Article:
1. Work out how to hire very clever people to work at HMRC to close down loopholes. This will ensure that the laws Parliament think they are passing actually work. This might involve paying more money for the current advice, but at the moment we are in a “pay peanuts get monkeys” situation.
2. Simplify the tax code. This can be easily done by moving towards a flat rate tax system which has worked wonders for every country that has enacted it. Tax revenues have significantly risen and the costs of administering the tax system have been decimated. For those people worried about “relative poverty” which would potentially arise, see my last posting on the “Village of Billionaires”.
Our current political and civil service class – fronted almost exclusively by people with only a journalistic understanding of complexity is unlikely to change, but at least this post has provided the reasons for our current situation.

[1] Hoffman, L “Tax Avoidance” in British Tax Review No. 197 (2005) p203


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One Comment
  1. In this Socratic dialogue I will be Polemarchus rather than Glaucon : Polemarchus had 8 ‘O’ levels whereas Socrates has, to date, attained 8 degrees. I shall simply, therefore crave your indulgence, not crave your pardon.This may well be like watching Boris Spassky play chess with a newborn child.

    Clearly, the rhetoric of ‘bashing the bankers’, trashing the Tax Avoiders’ ‘soaking the rich’ in times of Austerity is music to the ears of the ‘Occupy’ and UK Uncut types, the classic ‘Ad Captandum Vulgus’. which serves to divert attention from the other side of the balance sheet, namely that during The Reign of Terror 1997-2010, Gordon Brown increased Public Spending at a phenomenal rate.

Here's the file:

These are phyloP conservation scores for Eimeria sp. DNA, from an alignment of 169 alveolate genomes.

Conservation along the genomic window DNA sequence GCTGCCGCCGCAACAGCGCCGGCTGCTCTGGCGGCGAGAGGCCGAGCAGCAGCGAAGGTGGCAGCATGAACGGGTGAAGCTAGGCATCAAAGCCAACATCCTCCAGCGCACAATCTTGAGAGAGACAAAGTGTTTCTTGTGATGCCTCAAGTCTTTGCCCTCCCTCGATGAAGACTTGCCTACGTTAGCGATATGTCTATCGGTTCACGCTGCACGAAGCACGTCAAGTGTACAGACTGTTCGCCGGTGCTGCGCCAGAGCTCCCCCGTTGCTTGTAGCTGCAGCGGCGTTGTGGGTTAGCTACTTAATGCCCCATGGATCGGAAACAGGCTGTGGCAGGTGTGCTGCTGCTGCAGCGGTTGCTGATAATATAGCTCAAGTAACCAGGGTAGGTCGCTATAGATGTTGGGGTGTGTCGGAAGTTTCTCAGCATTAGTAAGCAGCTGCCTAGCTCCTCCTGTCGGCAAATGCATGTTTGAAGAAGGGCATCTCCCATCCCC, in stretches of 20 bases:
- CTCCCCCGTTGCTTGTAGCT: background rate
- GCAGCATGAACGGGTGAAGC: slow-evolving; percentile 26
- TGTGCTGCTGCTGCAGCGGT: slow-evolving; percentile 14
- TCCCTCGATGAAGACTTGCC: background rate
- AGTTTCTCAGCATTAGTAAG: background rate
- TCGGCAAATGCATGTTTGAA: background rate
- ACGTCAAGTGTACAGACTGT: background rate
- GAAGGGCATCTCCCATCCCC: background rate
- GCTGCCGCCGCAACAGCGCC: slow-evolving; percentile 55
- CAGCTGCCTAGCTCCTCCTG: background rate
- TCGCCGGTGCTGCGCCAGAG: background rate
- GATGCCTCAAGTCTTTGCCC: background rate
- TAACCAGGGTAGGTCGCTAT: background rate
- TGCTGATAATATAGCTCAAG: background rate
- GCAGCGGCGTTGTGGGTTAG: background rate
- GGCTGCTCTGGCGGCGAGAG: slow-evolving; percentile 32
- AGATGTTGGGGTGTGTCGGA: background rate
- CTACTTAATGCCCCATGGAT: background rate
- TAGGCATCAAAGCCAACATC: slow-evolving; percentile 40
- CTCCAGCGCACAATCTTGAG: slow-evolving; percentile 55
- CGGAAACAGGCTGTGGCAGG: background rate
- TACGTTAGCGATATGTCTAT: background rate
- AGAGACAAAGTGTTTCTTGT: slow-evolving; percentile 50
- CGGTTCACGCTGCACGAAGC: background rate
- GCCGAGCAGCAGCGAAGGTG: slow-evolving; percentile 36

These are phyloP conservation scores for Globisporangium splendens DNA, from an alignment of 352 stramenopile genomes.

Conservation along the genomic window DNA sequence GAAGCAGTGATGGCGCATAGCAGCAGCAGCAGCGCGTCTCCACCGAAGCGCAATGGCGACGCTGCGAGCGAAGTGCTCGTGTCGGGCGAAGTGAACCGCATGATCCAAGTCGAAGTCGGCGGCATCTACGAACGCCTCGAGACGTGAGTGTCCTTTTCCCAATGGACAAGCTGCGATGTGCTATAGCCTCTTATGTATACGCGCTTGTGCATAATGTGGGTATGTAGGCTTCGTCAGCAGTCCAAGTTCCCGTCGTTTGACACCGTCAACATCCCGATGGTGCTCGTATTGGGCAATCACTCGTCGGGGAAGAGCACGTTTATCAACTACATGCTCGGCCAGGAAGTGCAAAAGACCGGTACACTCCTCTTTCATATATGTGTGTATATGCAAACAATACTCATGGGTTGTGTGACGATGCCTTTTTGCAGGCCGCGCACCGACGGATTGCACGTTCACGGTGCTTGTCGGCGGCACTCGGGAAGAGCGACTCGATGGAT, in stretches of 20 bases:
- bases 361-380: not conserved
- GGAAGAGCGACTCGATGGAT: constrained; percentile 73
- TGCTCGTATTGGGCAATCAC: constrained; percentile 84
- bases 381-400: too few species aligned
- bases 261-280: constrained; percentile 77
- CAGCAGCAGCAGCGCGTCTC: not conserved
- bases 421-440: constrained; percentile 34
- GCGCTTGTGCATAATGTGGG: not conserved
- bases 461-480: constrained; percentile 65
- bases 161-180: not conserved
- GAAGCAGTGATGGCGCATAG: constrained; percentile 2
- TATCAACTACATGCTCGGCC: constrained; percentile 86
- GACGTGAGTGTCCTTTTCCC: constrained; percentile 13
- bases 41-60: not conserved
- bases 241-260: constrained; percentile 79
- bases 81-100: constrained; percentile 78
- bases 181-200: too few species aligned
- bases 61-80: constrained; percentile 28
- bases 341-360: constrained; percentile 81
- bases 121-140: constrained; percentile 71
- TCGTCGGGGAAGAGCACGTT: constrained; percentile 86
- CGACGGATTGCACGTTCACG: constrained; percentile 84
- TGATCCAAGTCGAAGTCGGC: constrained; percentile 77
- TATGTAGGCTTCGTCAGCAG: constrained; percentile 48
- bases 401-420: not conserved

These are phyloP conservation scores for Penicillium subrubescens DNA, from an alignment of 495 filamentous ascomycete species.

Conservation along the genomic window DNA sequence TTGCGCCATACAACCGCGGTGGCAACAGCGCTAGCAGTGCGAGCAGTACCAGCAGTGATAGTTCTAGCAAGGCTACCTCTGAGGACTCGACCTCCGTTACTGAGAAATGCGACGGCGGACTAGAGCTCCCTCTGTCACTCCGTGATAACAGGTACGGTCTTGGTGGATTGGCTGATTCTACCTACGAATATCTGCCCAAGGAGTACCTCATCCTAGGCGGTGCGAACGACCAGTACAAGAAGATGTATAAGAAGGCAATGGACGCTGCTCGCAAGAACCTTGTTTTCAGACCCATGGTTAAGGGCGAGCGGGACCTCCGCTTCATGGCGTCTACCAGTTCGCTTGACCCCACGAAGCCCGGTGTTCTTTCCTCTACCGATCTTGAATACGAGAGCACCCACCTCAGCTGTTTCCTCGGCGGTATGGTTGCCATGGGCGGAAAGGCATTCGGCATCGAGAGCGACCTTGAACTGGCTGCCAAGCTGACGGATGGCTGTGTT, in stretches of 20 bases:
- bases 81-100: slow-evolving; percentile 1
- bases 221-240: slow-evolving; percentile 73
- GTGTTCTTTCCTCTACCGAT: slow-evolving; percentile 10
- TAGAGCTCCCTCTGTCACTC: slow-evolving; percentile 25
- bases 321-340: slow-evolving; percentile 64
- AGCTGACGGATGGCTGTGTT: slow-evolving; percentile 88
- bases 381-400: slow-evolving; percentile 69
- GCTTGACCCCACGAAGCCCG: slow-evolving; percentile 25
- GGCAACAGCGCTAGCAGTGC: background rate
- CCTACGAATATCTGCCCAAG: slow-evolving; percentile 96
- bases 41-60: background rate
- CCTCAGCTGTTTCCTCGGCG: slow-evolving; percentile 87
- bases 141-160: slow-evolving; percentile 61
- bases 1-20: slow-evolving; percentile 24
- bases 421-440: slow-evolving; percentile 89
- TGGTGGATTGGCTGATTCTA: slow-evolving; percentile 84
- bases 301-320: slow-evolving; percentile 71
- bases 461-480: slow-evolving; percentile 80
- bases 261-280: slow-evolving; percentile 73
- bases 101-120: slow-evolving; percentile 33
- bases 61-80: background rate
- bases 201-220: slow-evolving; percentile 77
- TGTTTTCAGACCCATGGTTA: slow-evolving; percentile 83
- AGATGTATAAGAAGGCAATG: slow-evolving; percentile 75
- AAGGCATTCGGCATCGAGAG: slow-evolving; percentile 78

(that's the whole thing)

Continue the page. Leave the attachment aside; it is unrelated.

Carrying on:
These government deficits must now be reduced, the Debt Mountain must be cut down. If the Chancellor is to succeed, he must attack spending plans but also, to be seen to be fair, he must raise revenues. As Jean Baptiste Colbert (French Economist and Minister of Finance under King Louis XIV of France. 1619-1683) observed,“The art of taxation consists in so plucking the goose as to obtain the largest possible amount of feathers with the smallest possible amount of hissing”. However, the World has moved on since the times of the Sun King and French plutocrats can hop on the Eurostar and settle in lower tax regimes such as London.

    David Cameron recently joined in the chorus of clamours of those denouncing the ‘legal but unethical’ ( aggressive ) Tax Avoiders with some success Jimmy Carr apologises for ‘terrible error of judgment’ over tax scheme.
    The Act of Taxation through the Mob’ seems to be making inroads into government thinking; of course, politicians have always got one eye fixed on opinion polls and all politicians want to be in government…

    I agree that the sensible route out of this dilemma is to drastically simplify the tax code. In Britain, when the top rate of income tax was lowered to 40% between 1988 and 2010, the share of income tax collected from the wealthiest percentile rose from 14 to 27%.. Flat taxes work,; look at places like HongKong where flat taxation has created wealth, and not armies of personal tax advisers.. You wouldn’t have to fork out £ 82.95 for Tolley’s Tax Guide 2013-14 either.